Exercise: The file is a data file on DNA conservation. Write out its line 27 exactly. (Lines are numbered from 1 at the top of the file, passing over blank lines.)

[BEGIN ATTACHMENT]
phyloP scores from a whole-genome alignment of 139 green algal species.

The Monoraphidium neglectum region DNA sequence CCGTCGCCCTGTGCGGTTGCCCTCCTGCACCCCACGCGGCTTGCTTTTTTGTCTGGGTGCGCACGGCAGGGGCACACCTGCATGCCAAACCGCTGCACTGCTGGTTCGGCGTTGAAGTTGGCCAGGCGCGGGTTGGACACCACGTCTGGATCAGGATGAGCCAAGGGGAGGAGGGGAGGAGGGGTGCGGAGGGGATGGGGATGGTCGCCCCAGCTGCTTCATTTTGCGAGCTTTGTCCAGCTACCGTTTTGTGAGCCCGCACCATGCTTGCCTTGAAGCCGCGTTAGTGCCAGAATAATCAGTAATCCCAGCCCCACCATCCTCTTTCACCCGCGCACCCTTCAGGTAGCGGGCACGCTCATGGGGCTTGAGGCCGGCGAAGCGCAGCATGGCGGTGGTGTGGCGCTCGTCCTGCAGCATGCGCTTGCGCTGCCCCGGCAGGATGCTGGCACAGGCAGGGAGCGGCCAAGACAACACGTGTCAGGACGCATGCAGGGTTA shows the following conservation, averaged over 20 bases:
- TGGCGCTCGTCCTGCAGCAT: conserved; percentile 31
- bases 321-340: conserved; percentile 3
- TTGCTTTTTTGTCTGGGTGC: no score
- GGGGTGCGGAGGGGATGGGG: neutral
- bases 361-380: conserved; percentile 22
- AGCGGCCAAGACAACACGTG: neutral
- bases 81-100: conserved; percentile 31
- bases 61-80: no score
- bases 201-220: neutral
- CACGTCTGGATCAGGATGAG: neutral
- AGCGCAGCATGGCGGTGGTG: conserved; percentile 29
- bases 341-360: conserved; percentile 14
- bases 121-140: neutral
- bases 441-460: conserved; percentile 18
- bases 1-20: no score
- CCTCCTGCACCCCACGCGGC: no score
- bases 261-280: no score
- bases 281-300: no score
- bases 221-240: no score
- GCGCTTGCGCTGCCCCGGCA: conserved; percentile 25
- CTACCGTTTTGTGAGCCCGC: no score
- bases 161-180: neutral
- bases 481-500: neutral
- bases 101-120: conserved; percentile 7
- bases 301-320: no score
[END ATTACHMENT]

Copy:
- bases 301-320: no score